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Chemical Constituents of an Iranian Grown
Capsicum annuum and their Cytotoxic
Masoumeh Foroutan Koudehi1, Aria Ashja Ardalan2 and Ramin Zibaseresht1,3*
1Biomaterials and Medicinal Chemistry Research Centre, Aja University of Medical Sciences, Iran
2Department of Marine Biology, Islamic Azad University- North Tehran Branch, Iran
3 Department of Chemistry and Physics, Maritime University of Imam Khomeini, Iran
Submission: May 27, 2020; Published: June 25, 2020
*Corresponding author: Ramin Zibaseresht, Biomaterials Laboratory, Department of Chemistry and Physics, Faculty of Sciences, Maritime
University of Imam Khomeini, Nowshahr, Mazandaran, Iran
How to cite this article: Masoumeh F K, Aria A A, Ramin Z. Chemical Constituents of an Iranian Grown Capsicum annuum and their Cytotoxic Activities
Evaluation. Organic & Medicinal Chem IJ. 2020; 9(4): 555769. DOI: 10.19080/OMCIJ.2019.09.555769
A sample of cayenne pepper ,Capsicum annuum –(Family Solanaceae) was collected from a region in Hamadan, west Iran and extracted
from EtOH. GC-MS analysis showed at least 8 compounds out of which 7 compounds were isolated and characterized using 1H NMR analysis.
Cytotoxic effects of the 7 isolated and characterized compounds along with the extract were evaluated against Caco-2 cell lines using MTT assay.
The IC50 values for ethyl palmitate (1), linolelaidic acid ethyl ester (2), ethyl stearate (3), ethyl iso-allocholate (4), 2-(((2-ethylhexyl)oxy)carbonyl)
benzoic acid (5), capsaicin (6), dihydrocapsaicin (7) and the extract mixture were determined in μM (111, 112, 118, 40, 130, 91, 115, and 110,
respectively). The data indicated higher cytotoxic effects of (4) and (6) suggested as potential compounds against Caco-2 cell lines.
Many studies have shown that many species of plants contain
a variety of different types of natural products that have different
biological activities (1-4). Relatively recently, various studies have
shown that natural products extracted from medicinal plants have
been considered by the pharmaceutical industry because of their
anti-inflammatory, anti-tumor and anti-microbial properties (5-
7). Such biological activities have made them an important source
of compounds for the discovery of new drugs. Peppers are among
the oldest cultivated plants in the Americas, and archeological
remains indicate that Capsicum annuum was used by man
even before the advent of agriculture (8). The cayenne pepper
,Capsicum annuum –(Family Solanaceae), is usually a moderately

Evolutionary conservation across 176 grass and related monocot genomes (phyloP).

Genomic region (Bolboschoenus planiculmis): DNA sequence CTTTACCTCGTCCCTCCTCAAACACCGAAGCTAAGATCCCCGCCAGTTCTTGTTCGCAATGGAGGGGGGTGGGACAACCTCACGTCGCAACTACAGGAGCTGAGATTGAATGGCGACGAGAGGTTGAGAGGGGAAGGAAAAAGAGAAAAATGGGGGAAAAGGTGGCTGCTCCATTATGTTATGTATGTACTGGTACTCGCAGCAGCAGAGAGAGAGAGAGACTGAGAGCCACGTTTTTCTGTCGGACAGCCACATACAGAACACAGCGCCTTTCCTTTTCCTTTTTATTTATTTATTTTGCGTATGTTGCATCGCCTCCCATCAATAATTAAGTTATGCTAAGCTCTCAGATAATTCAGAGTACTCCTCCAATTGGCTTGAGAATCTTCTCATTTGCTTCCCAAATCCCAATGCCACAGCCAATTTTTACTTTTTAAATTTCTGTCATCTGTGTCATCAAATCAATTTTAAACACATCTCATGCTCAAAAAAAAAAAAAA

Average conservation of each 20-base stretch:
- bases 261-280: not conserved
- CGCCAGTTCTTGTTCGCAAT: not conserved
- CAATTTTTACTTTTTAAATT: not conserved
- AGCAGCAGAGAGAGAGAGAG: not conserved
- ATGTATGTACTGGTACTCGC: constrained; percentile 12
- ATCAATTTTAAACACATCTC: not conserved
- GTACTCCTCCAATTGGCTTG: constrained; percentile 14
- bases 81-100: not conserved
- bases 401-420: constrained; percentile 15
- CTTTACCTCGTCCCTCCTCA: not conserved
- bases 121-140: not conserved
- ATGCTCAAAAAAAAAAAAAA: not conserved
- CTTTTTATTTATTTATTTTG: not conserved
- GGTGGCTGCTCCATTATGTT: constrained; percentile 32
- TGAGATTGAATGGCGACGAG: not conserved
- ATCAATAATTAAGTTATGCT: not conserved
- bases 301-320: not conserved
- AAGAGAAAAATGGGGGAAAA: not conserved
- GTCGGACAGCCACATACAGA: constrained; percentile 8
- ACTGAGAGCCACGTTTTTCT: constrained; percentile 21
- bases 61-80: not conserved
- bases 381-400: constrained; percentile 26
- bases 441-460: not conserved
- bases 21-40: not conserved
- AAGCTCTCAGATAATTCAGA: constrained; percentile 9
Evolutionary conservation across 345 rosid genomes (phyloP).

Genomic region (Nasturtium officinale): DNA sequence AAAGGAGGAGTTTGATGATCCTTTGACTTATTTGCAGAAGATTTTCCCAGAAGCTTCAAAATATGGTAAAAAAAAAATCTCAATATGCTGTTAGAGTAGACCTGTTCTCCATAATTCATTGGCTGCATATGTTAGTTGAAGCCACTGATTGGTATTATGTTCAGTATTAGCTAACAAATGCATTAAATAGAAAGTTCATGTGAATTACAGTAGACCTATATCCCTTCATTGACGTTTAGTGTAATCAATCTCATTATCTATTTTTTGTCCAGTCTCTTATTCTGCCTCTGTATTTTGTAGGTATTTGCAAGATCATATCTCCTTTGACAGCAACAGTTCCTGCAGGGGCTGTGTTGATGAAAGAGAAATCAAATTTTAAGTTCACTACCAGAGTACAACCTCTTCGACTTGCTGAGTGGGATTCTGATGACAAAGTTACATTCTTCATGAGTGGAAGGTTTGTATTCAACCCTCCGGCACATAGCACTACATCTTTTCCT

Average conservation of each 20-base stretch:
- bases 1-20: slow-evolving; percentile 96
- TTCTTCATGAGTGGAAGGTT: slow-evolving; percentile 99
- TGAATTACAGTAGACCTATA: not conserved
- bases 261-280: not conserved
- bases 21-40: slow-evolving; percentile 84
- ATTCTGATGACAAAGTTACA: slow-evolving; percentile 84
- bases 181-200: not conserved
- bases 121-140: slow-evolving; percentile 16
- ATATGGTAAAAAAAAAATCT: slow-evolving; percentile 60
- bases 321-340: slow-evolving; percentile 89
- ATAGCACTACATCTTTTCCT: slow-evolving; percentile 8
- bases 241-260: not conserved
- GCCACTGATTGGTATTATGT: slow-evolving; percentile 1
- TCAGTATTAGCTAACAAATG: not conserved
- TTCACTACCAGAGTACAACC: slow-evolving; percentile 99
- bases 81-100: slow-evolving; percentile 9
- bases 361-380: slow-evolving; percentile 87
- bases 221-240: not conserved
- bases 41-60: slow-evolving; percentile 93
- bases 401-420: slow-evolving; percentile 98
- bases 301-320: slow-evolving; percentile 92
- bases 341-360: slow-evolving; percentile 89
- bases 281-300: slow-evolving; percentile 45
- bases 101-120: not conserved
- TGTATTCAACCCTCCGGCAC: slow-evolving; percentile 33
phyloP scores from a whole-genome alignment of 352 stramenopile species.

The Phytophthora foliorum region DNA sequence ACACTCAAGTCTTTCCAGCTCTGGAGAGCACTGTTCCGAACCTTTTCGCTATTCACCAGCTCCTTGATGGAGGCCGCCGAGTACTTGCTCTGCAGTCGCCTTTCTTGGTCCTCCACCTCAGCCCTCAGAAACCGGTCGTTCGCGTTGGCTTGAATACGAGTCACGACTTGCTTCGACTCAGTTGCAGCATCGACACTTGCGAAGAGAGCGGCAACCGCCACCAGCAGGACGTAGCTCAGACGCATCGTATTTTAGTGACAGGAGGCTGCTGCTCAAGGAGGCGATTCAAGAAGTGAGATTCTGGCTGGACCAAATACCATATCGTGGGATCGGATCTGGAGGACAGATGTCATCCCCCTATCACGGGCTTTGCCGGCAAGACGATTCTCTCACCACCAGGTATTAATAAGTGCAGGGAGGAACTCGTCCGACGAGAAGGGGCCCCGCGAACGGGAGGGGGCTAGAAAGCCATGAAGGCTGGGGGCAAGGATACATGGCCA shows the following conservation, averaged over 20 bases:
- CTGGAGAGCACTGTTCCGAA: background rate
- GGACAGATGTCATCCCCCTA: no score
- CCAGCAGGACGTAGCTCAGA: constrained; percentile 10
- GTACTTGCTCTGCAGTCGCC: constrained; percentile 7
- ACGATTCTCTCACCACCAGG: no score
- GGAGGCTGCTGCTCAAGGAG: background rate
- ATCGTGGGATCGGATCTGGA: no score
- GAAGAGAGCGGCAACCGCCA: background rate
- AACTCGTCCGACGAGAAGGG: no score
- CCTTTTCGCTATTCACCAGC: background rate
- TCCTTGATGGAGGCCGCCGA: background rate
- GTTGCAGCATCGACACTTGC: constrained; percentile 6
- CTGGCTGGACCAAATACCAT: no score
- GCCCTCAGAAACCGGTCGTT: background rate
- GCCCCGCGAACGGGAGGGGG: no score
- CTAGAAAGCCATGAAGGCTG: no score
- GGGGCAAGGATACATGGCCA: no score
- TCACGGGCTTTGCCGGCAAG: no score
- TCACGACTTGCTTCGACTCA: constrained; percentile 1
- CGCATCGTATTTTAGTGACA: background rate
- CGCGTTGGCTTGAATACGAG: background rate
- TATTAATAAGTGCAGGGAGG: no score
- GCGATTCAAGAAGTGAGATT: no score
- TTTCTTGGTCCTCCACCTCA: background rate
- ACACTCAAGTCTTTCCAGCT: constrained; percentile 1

hot chili pepper and is highly flavorful.
Toxicity, carcinogenicity, and anti-tumor activities of Capsicum
annuum extracts have been evaluated earlier (9-11). Jang et al.
(10) concluded, based on their study, that red chili (Capsicum
annuum) was relatively nontoxic at the doses tested. Other studies
revealed that the extracts might have biological activities such as
antibacterial (12), antioxidant and anti-inflammatory properties
(13). Although in most studies that we explored, mainly either the
mixture of extracts or isolated capsaicin, the pungent alkaloid of
red pepper (Capsicum annuum ) have been extensively studied for
their biological effects (12,13), but less attention has been made
towards the cytotoxicity of the extract or the natural products
isolated from the extract of Capsicum annuum . Here, we report
the extraction, isolation and characterization of some natural
products obtained from Capsicum annuum and subsequently the
investigation of cytotoxic activities of the extract and isolated
natural products against Caco-2 cell line.
The 400MHz 1H NMR and 100MHz 13C NMR spectra were
acquired on a Bruker-400 spectrometer at Shahid Beheshti
University of Medical Sciences. 1H NMR and 13C NMR chemical shifts are reported relative to tetramethylsilane. CDCl3 was used
GC-MS analysis of the ethanol extract of Capsicum annuum
was performed at Shahid Beheshti University of Medical Sciences
using an Agilent 7000-Triple-Quad mass spectrometer coupled
with 7890 A gas chromatography. Separation of PAHs was
performed using a 5% phenyl-methyl siloxane (HB-5MS) bondedphase
fused-silica capillary column (Hewlett-Packard, 30 m ×
0.25 mm i.d., film thickness 0.25 μm). The carrier gas was helium
(purity 99.9995 %) which was further purified by passage through
a helium gas purifier Agilent model RMSH-2. The injection port
was run in splitless mode and the injection volume was 2 μL.
The oven temperature program was 80˚C for 1.5 min, raised to
290˚C at a rate of 50˚C/min and maintained at this temperature